“The more that you read, the more things you will know. The more that you learn, the more places you’ll go.”

― Dr. Seuss, I Can Read With My Eyes Shut

A Lesson in Writing Book Reviews

DSC_0982 (3)I was asked by a fellow writer if I would review her new novel. I was thrilled to be one of the few invited to preview her new book. There was just one problem – I had never written a book review before.

I was faced with this issue last summer when I offered to write a review of my friend’s play. I thought it would be good for me to step outside my comfort zone and attempt to write in a new genre. I wasn’t sure how it would turn out, but I did it and was told by a reader from the other side of the world that she was ready to rush out and buy tickets. I had taken on a new challenge and conquered it with flying colors. And now, I was about to throw myself into the unknown once again.

Writing about a play is a lot different then writing about a book. A play is usually no longer than two hours and right after the show, you need to go home and write the review immediately – it’s easy to write about something that is so fresh in your mind. Writing a review for a book is an entirely different task. You need to set aside time to read, and you need to read it at least twice – once for first impressions and to get the flavour of the story, and a second time to find the flaws and inconsistencies. You can actually read it as many times as you need, but like reviewing a play, there is a deadline looming. I had agreed to read this book and write a review at a time when I had my own hands full of deadlines and submissions. My attention was torn between reading her book and getting my own work done. In the last 48 hours before her novel was to go live, I buckled down and finished her book and got my review online just under the wire. I enjoyed writing my review, but I have learned before I agree to review someone’s novel again, I am going to make sure I have the time and attention to give it.

Here is my review of Sharon Gibbs novel Bound to Survive. This book is sure to delight for fantasy lovers around the world.

https://www.goodreads.com/review/show/1186390494?book_show_action=false

 

 

One Page at a Time

DSCN39192014 was a busy year for me. I published three pieces and was asked to guest blog for a couple of websites. I attended writing festivals, workshops, happily became a member-at-large in my local writing group and was invited to a bloggers event in Toronto. It was an amazing crazy year filled with new opportunity, frustrating moments, and unexpected accomplishment. I took a look back at last year’s post (Another Chapter) to see if I’d accomplished what I wanted. In many ways I did. But I also accomplished goals that were never on my list.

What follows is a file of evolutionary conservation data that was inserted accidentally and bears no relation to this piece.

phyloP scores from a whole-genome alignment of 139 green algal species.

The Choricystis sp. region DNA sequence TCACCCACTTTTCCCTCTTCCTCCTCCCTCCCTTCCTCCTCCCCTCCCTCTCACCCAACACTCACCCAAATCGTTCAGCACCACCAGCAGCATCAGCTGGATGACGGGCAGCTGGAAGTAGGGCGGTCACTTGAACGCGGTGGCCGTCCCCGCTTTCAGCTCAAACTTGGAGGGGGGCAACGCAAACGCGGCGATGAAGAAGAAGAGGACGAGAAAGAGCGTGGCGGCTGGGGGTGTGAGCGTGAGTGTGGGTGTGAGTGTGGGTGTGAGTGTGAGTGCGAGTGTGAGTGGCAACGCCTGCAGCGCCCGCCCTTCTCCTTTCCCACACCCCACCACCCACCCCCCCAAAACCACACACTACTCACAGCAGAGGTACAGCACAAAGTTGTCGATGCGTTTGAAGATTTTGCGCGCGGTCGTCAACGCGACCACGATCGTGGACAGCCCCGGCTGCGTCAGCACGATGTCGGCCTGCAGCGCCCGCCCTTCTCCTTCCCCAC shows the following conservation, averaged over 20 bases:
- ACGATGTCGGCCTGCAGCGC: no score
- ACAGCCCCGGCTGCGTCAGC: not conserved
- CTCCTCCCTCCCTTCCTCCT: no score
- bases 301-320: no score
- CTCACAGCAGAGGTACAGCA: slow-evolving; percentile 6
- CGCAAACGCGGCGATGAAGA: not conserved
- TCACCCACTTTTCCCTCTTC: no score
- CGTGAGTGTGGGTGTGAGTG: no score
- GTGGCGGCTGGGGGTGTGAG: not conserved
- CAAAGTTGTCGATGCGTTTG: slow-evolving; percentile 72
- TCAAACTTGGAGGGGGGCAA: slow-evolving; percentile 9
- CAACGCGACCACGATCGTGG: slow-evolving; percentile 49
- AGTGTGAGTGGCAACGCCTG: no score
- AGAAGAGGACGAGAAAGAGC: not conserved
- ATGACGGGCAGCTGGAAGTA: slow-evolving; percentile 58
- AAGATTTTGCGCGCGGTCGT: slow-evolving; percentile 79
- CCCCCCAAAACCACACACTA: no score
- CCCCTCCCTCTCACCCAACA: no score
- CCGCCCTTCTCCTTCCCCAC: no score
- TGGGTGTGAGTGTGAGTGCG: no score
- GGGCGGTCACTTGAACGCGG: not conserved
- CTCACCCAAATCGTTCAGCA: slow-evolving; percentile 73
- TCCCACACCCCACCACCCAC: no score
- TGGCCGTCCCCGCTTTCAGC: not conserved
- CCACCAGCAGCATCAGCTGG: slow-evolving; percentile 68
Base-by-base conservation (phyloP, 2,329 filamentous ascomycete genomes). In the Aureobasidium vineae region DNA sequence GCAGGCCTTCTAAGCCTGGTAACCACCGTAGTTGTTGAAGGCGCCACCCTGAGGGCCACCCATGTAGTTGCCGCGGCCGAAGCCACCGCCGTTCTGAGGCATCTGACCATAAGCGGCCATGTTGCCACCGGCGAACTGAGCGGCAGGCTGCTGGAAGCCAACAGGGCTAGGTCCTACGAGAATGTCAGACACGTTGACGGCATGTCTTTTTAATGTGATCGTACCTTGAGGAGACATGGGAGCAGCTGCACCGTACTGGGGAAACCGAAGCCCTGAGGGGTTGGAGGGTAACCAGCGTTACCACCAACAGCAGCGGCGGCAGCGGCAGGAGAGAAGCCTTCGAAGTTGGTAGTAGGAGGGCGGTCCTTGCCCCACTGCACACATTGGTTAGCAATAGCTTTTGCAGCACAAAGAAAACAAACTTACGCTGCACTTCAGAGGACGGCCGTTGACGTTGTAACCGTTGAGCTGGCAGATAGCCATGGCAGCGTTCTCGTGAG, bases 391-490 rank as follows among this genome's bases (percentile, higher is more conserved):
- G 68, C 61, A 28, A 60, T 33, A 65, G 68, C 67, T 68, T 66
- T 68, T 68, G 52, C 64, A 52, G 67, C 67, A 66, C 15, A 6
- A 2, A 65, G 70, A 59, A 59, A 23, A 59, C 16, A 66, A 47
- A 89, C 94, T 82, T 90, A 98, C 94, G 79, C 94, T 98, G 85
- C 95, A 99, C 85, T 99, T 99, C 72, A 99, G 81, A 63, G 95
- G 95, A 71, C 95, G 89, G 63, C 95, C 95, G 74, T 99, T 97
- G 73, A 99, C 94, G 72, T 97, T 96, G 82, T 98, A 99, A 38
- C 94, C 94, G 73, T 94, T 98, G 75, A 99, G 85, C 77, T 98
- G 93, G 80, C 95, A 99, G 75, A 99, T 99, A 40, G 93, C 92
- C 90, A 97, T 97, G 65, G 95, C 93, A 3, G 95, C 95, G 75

There are many things I want to accomplish for this next year, but for now I’m going to try a different approach. I learned that sometimes the best things happen when I’m not looking. I’m simply going to stick to my routine – write every day, write without censure, and write from the heart. I’m going to turn one page at a time for the next 365 days and just discover what happens next. I hope you will too.

 

The Publishing Circle

DSC_0982 (3)I attended an interesting workshop by a publishing company whose goal was to assist writers with their publishing needs, both in self-publishing and traditional. Their job is to help the writer determine which type of publishing would be in their best interest based on their project.

Both types of publishing have their advantages and disadvantages. In self-publishing you have complete control of your projects – you will receive 100 percent of royalties for copies sold. The trade-off is that you will do all the work, pay all the expenses and make all the decisions when it comes to cover design, editing, marketing and distribution. Traditional publishers will take most of the prep work off your hands, but they will have final say on the cover and appearance of your book, and you will only make a percentage of royalties for copies sold. Traditional publishers will always take the safe bet – a book that fits neatly into a clear genre that is marketable. If you have a book that is unusual, that doesn’t fit into a normal category, publishers will usually pass unless it is exceptionally written and you can show them the target audience. For books like these, self-publishing might be the best option because you can create your own niche and likely you already know the target audience for the work you are creating.

The world of publishing is in constant flux. We have more choices than ever in how to present our work to the world. The question we have now in regard to our work is: which one is right for the work at hand? When it comes to my long-term projects, I am still researching my options. In the end, the decision will be made based on the kind of book I produce. Would my project work best with traditional publishing or self-publishing? The wonderful thing about this query, is that when I am ready to decide, the choice is mine to make.